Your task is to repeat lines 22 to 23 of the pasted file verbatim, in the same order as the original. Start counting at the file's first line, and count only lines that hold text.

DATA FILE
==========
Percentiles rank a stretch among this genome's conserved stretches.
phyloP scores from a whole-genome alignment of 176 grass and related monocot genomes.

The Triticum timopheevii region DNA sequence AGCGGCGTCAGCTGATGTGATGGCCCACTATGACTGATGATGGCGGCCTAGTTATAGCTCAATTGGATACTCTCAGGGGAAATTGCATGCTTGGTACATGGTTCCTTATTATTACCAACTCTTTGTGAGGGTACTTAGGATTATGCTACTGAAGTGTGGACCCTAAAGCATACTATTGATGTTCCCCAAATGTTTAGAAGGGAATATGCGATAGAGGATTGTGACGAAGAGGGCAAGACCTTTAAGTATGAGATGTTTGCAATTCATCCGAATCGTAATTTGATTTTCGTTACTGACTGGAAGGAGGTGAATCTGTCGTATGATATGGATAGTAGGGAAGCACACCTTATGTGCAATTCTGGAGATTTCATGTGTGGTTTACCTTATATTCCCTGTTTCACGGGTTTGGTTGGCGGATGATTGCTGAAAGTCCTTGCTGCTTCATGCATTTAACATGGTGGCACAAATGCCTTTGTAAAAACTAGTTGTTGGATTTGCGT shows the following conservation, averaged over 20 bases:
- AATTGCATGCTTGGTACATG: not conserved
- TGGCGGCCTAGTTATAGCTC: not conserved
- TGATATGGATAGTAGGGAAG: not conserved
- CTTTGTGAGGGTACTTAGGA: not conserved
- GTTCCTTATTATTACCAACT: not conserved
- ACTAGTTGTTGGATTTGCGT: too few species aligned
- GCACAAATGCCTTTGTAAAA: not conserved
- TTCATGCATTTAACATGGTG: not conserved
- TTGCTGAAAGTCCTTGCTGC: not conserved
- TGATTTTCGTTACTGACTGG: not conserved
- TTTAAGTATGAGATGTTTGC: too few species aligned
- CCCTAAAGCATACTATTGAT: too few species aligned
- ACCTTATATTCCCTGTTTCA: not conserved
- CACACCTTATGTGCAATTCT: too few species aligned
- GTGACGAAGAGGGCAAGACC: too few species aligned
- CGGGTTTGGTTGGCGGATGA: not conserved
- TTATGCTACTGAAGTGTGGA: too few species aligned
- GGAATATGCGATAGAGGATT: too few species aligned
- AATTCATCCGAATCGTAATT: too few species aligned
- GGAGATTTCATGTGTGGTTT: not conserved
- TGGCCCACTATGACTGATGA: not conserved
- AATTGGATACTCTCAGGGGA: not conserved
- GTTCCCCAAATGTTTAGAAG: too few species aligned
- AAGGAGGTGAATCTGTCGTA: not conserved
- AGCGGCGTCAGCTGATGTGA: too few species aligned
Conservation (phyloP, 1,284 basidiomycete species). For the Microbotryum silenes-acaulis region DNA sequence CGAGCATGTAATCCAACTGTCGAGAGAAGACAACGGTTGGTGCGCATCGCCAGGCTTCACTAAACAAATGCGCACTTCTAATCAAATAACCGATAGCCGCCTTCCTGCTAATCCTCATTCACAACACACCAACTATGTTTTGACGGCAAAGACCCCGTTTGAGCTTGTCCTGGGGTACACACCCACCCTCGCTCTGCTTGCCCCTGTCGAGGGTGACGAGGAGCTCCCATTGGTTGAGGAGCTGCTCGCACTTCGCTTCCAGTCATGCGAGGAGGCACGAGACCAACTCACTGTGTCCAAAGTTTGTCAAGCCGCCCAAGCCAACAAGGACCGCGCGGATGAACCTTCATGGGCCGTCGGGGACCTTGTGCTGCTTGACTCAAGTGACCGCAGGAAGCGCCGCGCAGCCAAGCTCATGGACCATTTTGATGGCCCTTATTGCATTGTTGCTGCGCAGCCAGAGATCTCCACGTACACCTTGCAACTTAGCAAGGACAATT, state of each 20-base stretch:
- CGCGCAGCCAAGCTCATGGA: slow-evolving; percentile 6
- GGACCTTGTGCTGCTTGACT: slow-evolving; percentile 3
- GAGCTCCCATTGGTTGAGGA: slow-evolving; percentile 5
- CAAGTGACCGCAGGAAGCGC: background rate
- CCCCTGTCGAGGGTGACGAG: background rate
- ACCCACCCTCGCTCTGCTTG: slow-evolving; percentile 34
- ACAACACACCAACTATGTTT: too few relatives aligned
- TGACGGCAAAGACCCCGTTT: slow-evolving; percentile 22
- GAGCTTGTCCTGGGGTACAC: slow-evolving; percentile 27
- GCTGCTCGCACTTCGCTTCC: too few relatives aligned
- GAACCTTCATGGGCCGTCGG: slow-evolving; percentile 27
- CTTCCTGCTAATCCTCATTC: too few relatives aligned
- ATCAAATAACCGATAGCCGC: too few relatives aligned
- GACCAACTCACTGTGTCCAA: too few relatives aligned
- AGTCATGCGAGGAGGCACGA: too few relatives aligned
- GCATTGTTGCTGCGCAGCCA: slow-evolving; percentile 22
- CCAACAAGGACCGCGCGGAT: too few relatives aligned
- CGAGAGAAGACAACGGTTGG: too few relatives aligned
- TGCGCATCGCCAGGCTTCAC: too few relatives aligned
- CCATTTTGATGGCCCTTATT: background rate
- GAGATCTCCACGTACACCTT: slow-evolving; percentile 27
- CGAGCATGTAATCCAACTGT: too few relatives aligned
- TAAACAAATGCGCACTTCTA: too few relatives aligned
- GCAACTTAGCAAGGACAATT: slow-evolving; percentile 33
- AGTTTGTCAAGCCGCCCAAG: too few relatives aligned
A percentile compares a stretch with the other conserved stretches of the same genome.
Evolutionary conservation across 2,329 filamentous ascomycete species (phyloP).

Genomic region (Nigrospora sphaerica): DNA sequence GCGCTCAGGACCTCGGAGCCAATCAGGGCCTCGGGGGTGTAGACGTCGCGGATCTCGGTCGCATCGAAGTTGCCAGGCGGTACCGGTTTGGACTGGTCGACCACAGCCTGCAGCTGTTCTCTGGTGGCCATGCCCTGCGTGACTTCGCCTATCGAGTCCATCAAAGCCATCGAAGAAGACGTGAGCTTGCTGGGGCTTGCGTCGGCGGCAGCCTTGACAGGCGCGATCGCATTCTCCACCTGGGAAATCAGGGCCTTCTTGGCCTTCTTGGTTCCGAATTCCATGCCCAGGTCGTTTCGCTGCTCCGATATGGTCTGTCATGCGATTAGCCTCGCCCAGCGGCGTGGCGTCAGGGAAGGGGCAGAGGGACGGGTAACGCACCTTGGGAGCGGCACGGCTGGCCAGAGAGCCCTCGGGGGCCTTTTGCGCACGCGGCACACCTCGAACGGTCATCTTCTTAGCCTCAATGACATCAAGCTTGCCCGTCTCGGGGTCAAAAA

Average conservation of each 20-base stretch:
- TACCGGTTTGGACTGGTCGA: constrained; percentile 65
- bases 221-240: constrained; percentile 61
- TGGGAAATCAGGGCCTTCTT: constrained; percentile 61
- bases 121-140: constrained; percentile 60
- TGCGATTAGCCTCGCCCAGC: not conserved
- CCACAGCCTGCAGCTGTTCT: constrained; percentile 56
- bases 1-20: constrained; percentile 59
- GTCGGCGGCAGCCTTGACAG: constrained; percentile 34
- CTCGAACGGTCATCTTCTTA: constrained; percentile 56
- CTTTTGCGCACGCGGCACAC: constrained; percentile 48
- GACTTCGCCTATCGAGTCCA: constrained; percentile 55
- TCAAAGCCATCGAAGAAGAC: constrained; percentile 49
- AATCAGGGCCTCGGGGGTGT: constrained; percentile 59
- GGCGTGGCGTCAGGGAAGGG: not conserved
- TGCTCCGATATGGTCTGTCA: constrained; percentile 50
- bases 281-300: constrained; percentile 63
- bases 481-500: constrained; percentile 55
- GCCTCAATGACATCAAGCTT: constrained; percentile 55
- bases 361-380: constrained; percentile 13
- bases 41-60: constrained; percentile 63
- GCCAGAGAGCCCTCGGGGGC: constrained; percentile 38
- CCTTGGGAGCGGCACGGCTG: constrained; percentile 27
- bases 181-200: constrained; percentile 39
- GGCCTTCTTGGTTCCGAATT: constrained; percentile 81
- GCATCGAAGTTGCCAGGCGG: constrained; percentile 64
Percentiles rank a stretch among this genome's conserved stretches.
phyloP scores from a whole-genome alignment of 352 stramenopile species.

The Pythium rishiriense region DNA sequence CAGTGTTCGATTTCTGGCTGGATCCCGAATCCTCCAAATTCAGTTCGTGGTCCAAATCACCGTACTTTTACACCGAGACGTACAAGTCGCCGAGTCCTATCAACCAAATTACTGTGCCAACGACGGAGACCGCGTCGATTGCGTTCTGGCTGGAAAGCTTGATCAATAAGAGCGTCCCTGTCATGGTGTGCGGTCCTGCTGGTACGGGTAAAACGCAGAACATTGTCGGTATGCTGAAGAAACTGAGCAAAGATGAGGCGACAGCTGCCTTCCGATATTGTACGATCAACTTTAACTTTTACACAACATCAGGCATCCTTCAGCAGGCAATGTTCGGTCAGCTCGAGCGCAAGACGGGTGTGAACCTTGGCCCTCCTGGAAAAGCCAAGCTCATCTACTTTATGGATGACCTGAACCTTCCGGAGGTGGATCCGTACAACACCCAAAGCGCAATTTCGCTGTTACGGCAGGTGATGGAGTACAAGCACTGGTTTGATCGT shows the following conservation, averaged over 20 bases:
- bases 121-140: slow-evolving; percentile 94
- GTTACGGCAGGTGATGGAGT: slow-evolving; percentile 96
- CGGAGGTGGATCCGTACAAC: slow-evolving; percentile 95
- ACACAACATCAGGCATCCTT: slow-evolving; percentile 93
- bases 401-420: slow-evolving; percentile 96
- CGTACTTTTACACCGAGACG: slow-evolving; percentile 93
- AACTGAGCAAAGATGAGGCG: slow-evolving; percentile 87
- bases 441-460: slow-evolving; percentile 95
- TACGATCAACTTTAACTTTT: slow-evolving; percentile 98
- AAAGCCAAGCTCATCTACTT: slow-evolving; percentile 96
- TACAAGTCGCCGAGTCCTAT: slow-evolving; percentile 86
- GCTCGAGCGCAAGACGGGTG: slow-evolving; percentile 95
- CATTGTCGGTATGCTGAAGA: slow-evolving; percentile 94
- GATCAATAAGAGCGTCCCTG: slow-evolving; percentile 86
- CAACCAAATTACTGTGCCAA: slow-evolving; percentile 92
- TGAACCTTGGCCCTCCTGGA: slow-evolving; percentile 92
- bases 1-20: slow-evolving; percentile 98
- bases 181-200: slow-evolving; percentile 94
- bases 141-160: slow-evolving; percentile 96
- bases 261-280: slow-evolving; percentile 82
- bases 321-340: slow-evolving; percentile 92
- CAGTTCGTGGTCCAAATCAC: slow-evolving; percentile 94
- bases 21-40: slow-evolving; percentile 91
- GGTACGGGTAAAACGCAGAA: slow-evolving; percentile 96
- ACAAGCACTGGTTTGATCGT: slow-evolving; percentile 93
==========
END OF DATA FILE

- AATTCATCCGAATCGTAATT: too few species aligned
- GGAGATTTCATGTGTGGTTT: not conserved